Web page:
What can teachers do!

How can teachers be a health care advocate for an asthmatic student?

Throughout the school year there is only one other person who spends as much time with your child and that’s the teacher. So why not let the teacher be the asthma healthcare advocate for your child? Teachers play an important role so let’s give them some tips to ensure they understand that important role.

  • Have access and be familiar with your student’s written action plans
  • Know asthma warning signs and how to respond to them
  • Reduce environmental triggers in the classroom
  • Chalk dust
  • Mold
  • Furry or feathered animals
  • Strong smells

Ensure that field trips and activities are planned in a way that allows students with asthma to fully participate.

Carry written action plans, emergency contact information on field trips.

  • Refer students with poorly controlled asthma to school nurse.
  • Lingering or persistent cough

Coughing, wheezing, chest tightness, shortness of breath with physical exertion in extreme temperatures

Low level of stamina during physical activity or reluctance to participate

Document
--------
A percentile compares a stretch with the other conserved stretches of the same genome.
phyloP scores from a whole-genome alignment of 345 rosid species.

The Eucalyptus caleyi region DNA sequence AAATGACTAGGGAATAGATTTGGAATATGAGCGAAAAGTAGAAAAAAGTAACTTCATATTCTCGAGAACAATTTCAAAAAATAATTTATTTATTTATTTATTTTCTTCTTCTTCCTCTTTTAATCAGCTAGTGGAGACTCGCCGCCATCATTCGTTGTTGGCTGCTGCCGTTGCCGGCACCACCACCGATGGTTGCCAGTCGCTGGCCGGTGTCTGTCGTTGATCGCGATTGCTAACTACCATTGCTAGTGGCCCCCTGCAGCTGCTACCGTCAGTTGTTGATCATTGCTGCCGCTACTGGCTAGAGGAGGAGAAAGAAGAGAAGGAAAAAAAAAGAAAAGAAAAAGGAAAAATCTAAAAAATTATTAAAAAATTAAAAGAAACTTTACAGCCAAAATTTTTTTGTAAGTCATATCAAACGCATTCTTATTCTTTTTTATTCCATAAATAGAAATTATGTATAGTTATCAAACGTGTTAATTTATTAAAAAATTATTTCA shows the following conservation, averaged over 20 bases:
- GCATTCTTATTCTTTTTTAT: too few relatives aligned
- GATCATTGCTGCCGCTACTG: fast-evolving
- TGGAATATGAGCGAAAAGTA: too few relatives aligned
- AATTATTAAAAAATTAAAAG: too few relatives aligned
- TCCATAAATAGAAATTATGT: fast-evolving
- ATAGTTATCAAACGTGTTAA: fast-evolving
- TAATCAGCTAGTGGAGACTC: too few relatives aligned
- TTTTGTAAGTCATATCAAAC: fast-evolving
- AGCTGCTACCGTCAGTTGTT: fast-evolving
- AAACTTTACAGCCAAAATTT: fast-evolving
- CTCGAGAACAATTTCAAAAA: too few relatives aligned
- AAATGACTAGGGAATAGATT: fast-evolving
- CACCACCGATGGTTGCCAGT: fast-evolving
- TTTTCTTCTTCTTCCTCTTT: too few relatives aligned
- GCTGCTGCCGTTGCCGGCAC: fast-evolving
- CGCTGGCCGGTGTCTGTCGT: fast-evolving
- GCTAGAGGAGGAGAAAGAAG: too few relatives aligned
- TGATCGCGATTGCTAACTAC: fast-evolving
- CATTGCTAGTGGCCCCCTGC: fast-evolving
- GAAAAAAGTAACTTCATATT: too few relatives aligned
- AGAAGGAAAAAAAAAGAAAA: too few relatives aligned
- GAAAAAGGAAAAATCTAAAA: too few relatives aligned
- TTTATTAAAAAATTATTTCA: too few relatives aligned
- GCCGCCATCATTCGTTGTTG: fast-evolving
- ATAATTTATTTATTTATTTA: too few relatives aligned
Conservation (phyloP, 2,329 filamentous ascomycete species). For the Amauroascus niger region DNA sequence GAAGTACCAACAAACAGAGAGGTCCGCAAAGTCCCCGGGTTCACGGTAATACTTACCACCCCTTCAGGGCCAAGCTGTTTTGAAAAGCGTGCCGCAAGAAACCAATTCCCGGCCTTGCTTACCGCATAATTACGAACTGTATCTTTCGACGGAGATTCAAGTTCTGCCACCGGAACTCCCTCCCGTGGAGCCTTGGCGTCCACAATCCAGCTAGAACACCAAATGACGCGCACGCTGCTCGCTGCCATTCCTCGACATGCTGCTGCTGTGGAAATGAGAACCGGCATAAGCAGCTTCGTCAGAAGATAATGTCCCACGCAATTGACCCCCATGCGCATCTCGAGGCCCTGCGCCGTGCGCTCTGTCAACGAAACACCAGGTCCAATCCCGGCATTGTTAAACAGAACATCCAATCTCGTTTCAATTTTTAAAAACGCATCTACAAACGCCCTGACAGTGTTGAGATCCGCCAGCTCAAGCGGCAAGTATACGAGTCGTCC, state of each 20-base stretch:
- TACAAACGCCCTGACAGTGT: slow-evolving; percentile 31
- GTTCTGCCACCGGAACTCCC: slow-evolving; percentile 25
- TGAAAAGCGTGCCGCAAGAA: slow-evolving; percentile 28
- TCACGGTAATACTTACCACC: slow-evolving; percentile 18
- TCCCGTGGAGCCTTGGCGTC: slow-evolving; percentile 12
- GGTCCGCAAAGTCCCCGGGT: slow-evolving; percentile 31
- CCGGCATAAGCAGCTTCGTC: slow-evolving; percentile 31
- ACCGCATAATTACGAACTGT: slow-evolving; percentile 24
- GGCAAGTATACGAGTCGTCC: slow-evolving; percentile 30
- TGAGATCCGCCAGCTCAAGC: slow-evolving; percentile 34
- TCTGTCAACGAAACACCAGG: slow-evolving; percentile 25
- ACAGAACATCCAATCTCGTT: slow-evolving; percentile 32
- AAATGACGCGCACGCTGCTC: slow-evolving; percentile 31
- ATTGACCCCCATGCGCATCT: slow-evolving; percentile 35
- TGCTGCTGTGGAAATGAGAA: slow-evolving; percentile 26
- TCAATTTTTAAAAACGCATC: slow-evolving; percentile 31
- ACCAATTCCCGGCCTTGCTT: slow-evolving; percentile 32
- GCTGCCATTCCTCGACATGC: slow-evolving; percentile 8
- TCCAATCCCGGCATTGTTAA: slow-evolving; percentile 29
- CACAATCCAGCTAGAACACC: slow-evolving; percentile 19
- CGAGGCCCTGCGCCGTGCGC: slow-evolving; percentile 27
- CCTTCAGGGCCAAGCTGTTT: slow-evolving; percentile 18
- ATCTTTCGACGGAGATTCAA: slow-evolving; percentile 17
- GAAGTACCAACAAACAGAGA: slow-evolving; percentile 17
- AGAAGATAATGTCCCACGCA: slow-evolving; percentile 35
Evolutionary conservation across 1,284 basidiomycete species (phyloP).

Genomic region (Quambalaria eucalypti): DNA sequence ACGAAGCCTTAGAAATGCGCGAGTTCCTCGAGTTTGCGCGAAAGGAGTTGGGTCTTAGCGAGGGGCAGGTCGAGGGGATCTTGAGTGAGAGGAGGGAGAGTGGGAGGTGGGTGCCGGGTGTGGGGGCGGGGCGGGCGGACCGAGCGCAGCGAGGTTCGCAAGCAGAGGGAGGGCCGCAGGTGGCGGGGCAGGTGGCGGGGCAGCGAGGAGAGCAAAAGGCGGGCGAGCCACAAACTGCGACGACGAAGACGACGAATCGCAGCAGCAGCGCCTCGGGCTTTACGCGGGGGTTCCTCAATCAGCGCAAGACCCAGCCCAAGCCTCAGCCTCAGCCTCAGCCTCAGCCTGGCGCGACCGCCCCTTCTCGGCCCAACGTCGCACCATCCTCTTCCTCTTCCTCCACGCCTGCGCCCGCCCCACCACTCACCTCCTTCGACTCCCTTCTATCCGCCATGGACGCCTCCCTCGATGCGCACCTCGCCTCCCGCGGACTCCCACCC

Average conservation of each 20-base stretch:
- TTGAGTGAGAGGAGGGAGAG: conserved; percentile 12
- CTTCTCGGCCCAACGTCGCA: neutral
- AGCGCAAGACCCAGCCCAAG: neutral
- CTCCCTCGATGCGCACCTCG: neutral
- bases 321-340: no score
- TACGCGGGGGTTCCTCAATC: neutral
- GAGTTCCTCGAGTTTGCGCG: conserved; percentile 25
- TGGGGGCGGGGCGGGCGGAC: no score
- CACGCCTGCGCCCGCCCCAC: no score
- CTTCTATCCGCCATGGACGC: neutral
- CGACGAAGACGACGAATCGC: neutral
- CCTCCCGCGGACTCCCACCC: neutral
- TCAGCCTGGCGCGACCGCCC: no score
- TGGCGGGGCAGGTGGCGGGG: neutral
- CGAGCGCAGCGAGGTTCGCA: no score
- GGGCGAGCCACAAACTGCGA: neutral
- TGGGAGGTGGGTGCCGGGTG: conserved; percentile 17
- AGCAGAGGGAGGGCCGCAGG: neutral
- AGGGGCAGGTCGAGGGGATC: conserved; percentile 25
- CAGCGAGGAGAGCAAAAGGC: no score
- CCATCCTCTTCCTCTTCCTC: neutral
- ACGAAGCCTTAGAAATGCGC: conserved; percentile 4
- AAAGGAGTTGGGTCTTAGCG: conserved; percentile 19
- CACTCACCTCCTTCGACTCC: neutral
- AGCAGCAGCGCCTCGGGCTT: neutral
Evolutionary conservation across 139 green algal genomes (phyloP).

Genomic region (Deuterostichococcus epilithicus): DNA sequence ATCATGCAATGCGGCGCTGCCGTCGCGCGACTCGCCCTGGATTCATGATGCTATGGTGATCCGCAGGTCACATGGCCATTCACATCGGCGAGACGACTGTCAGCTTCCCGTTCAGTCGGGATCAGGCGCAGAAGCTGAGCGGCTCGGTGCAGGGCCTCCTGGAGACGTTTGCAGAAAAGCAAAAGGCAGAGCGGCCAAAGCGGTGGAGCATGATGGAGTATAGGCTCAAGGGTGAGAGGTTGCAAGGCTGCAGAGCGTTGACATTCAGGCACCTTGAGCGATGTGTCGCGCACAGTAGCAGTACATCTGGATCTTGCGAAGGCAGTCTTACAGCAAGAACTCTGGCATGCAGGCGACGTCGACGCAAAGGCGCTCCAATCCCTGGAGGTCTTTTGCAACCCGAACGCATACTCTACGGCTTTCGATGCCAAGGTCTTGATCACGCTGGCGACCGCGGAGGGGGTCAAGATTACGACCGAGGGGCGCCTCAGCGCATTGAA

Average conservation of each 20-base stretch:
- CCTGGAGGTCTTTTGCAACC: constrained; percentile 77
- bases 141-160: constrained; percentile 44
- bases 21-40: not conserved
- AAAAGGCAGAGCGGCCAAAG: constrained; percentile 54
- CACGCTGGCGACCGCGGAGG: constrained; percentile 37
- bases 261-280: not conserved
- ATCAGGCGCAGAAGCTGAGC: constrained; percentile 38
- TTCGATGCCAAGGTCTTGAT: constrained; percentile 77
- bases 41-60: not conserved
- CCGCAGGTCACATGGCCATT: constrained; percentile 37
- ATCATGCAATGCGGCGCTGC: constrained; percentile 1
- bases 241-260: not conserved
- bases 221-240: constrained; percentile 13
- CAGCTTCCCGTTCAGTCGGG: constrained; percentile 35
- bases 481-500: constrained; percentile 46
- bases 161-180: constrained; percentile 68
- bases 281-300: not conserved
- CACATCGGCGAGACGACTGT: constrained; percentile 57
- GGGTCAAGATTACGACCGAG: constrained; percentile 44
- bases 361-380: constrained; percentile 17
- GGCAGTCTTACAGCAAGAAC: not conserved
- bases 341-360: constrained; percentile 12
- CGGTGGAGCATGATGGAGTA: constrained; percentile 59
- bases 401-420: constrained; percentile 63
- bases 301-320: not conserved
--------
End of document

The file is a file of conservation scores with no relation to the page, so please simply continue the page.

• Increase use of asthma medication
  • Lack of response to medications

Be prepared to respond to asthma related emergencies.

Never leave a child alone during an asthma attack.

  • Display poster for steps to managing an asthma attack at school in all classrooms
  • Assure that students with exercise induced asthma symptoms pre-medicate prior to physical education and participation in sports.
  • Encourage students with asthma to participate in all activities, but reassure them with alternative activities when needed.
  • Warm up and cool down time is helpful to students with asthma

Support Florida State Legislature Statute that allows students to carry their rescue inhaler with them for self medication with approval from parent and physician

 Sherika McClendon, BSH, RRT

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